Hophead: Prime (But Cold) Beer At The Meridian Room
I wanted to visit the Meridian Room even before it closed and reopened back in the fall, but only managed to get there this week. Before as well as after the change in ownership, the place was and is renowned for its food, from gingerbread pancakes to jalapeno hummus to Guinness steak sandwiches. But as I discovered recently, the beer selection is not to be overlooked.
The menu lists more than 50 beers and a handful of ciders, ranging from light lagers to imperial stouts and featuring a new selection each week on the rotator tap for a very reasonable $3.75.
This week's special was Breckenridge Vanilla Porter. The vanilla, while noticeable, isn't overwhelming. It has the subtlety of vanilla bean rather than the sharp extract quality associated with cake frosting. Furthermore, the aroma and gentle flavor complemented the creamy porter's coffee notes rather nicely. Lady Hophead, on a Belgian ale kick of late, started with a Duvel.
But pairing with food is important. I ordered the Trio of Burgers (a plate of tuna-steak, pulled-pork and hamburger sliders) and potato-leek soup, and she requested the grilled-cheese sandwich with avocado and sweet-potato fries. The soup was good, but I really had my eye on the Samuel Smith Imperial Stout. And she was sold on the Maredsous 8 after our waitress offered a sample sip. She picked it over the sweet Maudite.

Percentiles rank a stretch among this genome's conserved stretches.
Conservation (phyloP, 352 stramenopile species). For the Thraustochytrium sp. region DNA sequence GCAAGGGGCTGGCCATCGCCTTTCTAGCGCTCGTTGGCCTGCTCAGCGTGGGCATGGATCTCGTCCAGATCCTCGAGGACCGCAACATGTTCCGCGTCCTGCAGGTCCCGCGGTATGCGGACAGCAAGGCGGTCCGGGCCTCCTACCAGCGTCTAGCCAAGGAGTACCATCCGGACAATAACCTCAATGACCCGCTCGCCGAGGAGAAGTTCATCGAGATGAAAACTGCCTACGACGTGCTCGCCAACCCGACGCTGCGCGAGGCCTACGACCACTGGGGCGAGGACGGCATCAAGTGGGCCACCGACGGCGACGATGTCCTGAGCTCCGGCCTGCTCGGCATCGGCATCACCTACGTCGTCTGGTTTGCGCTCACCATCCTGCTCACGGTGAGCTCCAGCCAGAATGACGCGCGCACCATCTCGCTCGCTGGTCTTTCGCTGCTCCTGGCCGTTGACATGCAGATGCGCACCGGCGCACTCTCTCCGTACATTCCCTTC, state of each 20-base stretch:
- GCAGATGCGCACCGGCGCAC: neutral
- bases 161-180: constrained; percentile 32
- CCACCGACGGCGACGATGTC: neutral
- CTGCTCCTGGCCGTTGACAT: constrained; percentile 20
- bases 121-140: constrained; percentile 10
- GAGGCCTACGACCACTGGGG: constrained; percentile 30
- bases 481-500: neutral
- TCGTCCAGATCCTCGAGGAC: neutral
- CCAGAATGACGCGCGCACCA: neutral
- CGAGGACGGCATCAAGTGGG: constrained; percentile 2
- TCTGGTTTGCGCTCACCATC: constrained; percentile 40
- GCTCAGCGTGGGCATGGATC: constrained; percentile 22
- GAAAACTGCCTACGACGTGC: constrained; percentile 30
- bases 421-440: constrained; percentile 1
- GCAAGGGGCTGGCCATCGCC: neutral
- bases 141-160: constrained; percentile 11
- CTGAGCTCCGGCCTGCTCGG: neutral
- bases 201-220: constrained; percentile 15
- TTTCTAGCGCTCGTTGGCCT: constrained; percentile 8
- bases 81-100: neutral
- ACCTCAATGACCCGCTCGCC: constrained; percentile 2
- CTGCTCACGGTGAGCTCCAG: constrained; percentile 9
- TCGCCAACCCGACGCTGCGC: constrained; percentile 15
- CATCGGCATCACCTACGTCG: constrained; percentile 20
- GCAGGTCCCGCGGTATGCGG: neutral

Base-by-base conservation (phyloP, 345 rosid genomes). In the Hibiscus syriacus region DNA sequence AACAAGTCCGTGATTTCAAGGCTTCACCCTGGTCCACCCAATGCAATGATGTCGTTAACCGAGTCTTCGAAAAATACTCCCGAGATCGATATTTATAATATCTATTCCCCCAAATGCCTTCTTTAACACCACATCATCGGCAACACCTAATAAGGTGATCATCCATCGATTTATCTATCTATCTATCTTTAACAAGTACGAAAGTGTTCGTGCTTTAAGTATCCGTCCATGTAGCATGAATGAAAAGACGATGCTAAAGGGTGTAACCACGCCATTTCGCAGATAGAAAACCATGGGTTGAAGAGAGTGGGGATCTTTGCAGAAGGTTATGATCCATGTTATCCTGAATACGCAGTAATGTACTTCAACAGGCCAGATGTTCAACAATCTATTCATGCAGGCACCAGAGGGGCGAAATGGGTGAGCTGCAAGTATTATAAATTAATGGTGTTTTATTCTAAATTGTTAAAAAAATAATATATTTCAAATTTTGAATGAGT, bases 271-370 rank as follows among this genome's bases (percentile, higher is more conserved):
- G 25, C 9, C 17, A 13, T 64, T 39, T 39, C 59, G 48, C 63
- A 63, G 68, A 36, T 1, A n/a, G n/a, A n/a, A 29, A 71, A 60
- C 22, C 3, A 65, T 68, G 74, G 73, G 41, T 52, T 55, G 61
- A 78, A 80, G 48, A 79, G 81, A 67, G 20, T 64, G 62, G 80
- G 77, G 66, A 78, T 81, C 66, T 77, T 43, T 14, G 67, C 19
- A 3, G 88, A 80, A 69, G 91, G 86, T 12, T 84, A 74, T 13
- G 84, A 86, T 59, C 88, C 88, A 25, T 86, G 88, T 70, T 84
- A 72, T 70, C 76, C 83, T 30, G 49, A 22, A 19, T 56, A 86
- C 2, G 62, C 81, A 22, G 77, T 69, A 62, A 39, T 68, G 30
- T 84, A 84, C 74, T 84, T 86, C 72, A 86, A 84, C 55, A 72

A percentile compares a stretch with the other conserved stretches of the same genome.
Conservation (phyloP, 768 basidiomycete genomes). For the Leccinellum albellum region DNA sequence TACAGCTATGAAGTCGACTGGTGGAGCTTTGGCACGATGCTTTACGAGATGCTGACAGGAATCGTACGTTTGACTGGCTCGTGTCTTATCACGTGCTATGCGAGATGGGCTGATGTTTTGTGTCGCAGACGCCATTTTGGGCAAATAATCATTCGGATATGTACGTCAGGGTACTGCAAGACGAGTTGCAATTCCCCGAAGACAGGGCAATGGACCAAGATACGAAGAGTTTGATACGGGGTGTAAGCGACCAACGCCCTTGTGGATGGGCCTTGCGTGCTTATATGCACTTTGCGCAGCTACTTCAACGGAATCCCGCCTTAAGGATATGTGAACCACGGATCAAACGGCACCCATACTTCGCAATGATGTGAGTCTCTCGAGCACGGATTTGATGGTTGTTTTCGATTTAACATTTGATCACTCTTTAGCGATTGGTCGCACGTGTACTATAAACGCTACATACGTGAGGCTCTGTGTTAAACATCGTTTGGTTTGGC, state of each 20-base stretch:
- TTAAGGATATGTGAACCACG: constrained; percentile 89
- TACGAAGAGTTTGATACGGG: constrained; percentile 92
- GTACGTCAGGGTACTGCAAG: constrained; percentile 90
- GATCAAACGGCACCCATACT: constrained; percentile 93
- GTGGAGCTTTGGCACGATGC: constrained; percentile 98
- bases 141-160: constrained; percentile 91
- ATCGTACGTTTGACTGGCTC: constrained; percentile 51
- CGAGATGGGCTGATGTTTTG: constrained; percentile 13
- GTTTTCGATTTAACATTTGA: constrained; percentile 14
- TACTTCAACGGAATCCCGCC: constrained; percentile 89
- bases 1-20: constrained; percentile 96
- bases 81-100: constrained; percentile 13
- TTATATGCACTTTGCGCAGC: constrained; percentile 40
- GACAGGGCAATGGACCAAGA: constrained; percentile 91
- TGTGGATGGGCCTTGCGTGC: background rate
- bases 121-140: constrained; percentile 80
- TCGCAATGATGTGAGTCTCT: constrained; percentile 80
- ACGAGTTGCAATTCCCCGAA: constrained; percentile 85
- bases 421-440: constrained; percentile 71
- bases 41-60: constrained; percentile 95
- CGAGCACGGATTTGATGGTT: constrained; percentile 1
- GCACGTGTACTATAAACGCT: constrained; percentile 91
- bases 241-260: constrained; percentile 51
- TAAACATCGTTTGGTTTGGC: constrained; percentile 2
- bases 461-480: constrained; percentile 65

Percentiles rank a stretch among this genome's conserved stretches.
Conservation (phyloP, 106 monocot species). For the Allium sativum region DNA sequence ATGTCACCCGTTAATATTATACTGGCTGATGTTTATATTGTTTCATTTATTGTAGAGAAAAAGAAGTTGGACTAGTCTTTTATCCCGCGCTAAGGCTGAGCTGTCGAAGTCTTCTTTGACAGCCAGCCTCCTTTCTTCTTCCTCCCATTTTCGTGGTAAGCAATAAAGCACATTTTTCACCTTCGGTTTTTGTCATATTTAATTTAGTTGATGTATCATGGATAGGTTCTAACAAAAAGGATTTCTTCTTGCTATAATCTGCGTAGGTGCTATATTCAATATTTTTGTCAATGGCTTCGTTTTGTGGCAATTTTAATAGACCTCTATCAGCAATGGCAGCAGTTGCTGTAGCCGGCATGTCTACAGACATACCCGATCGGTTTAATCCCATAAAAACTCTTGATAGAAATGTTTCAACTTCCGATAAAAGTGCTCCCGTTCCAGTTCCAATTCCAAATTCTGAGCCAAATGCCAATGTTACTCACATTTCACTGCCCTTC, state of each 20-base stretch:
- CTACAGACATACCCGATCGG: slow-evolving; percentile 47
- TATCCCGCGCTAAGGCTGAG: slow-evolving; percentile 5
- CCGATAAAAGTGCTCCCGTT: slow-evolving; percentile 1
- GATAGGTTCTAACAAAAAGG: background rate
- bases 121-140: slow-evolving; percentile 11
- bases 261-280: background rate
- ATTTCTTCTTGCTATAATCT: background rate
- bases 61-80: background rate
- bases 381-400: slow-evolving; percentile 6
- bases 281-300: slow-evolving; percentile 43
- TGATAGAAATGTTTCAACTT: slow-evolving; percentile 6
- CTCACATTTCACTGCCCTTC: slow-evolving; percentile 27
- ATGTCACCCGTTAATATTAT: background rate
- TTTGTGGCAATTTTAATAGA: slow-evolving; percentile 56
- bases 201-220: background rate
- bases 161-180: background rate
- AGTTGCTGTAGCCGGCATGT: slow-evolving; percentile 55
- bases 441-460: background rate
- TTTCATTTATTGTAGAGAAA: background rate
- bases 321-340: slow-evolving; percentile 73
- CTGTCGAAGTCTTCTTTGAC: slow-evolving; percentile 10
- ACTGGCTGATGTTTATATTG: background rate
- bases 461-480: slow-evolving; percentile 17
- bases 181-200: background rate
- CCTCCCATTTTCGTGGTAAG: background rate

The pork burger was good. The tuna, as well, although far too subtle to pair with such a formidable beer. After a few sips, the stout's roasted-malt, chocolate and bitter espresso decided to gang up and beat the ever-loving shit out of the poor tuna. The pork managed to hold its own against the imperial bullies, though.
Anyway, be careful.
The Maredsous, of course, was fantastic, even in spite of a chilly service. I'll have to encourage Lady Hophead's fascination with Belgians--the high ABV makes it hard for her to finish her second or third beers of the night. What's left becomes mine.
Unfortunately, the overly chilled condition of the beers detracted from the taste. Certain beers like to live in certain temperatures, of course. As a general rule, though, cold numbs your appreciation of flavor. The Maudite in particular needed time to warm up. Another complaint is the absence of pricing on the menu. Exposition Park ain't exactly Highland Park, you know? The clientele isn't from the "If you have to ask, you can't afford it" set. I'd have liked to know that my Samuel Smith cost $7 a bottle before I ordered it.
But those sizable free tastes made those lapses forgivable.